The day the Port’s first case of COVID-19 was announced, a survey showed the vast majority of Progreso residents were in favor of stronger roadblocks keeping outsiders away.
The unscientific poll by Progreso Hoy received more than 1,500 votes in one hour. Of those, 93% voted to close access to Progreso to non-residents who cannot provide a voter ID card.
That would leave out anyone whose main residence is elsewhere, whether Merida or another country, even if they own property there. Roadblocks have been more lenient. Showing utility bills to indicate property ownership has gotten drivers through check points in Progreso and elsewhere.
Despite closing the malecon, the beach and most restaurants, Holy Week vacationers have indeed made their way to the port city, including Chelem and Chuburná Puerto, which are made up of numerous rental homes.
Residents fear outsiders will bring with them the coronavirus.
Before the poll was initiated on Facebook, Mayor Julián Zacarías Curi announced Progreso’s first coronavirus case. The patient was not named, but was described as a man around 70. He and his wife are both under quarantine, said the mayor.
The announcement, also on social media, was followed by some residents’ demand to know his address. Others defended the man’s right to privacy. The mayor did not disclose any personal information about the patient.
Shortly after, faced with the concerns of the public, the mayor shared a thought and a music video.
“Today thinking about what we are experiencing in the world, I remembered the video ‘We Are the World,’ ” he said, posting a Luciano Pavarotti version of the song from the late 1990s.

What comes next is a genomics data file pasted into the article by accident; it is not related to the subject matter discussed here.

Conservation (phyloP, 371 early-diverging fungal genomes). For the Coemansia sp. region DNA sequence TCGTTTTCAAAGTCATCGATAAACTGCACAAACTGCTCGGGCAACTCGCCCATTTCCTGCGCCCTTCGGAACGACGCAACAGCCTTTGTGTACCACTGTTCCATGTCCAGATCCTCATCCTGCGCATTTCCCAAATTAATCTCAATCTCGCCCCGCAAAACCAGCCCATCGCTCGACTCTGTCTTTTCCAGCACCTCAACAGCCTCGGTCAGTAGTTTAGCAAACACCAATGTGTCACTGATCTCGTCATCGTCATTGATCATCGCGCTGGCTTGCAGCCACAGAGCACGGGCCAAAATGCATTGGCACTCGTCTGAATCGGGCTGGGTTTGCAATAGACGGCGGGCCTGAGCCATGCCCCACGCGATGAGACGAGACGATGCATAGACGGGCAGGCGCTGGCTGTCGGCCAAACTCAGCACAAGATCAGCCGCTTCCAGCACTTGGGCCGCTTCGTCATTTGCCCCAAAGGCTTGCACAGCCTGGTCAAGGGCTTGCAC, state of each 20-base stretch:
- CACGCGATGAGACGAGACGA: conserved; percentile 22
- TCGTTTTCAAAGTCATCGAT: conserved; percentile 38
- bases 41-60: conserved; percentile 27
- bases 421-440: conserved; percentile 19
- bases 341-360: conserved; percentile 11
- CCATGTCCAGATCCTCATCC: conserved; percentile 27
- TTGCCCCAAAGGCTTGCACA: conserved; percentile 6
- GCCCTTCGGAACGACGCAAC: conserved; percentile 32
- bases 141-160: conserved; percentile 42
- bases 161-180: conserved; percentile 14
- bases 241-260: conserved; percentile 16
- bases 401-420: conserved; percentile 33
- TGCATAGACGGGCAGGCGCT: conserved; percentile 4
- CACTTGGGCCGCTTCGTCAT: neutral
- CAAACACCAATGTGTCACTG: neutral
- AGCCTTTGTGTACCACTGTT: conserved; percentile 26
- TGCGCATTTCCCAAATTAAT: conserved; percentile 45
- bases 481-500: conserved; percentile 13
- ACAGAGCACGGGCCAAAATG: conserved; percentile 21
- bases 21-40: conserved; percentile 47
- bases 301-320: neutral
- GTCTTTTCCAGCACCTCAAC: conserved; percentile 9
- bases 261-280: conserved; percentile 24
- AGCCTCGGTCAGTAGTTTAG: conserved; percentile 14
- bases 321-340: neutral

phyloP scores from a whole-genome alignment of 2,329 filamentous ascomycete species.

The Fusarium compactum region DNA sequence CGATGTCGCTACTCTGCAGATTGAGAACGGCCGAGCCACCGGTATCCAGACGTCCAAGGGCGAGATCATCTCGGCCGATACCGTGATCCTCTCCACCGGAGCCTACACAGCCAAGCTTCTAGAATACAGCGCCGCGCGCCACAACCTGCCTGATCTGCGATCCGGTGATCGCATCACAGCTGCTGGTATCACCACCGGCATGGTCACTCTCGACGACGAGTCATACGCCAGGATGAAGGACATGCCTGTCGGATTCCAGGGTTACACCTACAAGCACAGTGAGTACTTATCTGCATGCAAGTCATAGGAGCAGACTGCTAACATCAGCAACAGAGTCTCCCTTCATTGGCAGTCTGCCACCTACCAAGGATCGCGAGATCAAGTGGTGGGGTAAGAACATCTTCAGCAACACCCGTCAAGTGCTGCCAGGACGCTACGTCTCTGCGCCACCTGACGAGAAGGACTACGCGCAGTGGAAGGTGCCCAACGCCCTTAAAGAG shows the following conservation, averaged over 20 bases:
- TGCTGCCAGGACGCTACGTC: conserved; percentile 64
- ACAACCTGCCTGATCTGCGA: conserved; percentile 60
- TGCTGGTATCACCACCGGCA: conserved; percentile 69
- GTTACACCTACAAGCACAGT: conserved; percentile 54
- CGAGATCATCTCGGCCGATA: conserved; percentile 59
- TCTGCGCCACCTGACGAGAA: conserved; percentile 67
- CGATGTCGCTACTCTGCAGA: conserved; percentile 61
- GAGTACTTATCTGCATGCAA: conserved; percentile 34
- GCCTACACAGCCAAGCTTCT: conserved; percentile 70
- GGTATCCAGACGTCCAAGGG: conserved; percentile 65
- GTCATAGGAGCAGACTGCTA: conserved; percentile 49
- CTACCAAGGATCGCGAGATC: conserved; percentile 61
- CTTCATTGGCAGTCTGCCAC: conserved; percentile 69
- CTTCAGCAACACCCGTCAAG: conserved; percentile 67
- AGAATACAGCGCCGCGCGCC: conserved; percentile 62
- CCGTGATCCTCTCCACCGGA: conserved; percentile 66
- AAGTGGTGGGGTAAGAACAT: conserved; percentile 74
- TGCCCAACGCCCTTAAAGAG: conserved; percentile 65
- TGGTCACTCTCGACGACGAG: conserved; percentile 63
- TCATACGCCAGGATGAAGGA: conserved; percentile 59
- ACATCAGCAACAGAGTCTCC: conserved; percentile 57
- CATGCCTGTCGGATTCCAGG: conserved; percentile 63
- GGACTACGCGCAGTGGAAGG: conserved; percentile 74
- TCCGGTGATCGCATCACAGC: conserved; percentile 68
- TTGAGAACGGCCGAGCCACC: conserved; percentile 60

The mayor has repeatedly insisted that hygiene measures must be enforced to avoid the spread of COVID-19.
Various surveillance measures have been taken, including sanitary checkpoints on major streets. Drones have been used to break up social gatherings and to spray disinfectant on public spaces.
Earlier, cruise ship arrivals were suspended, even when ships were still sailing. Even the municipal palace was fenced in with metal barricades and is kept under surveillance by police. At night, police patrols call people to return to their homes and remind everyone that they are not on vacation.
But on Good Friday, hundreds of visitors arrived at the port, forming long lines at the entrance to the municipality where passengers were screened for symptoms.
Although Punto Medio was told that travelers’ cars were checked for vacation luggage, Progreso Hoy reports that drivers have little problem getting past the checkpoints.
Still, the beach is nowhere near as packed as it normally would be on a hot and sunny Easter holiday.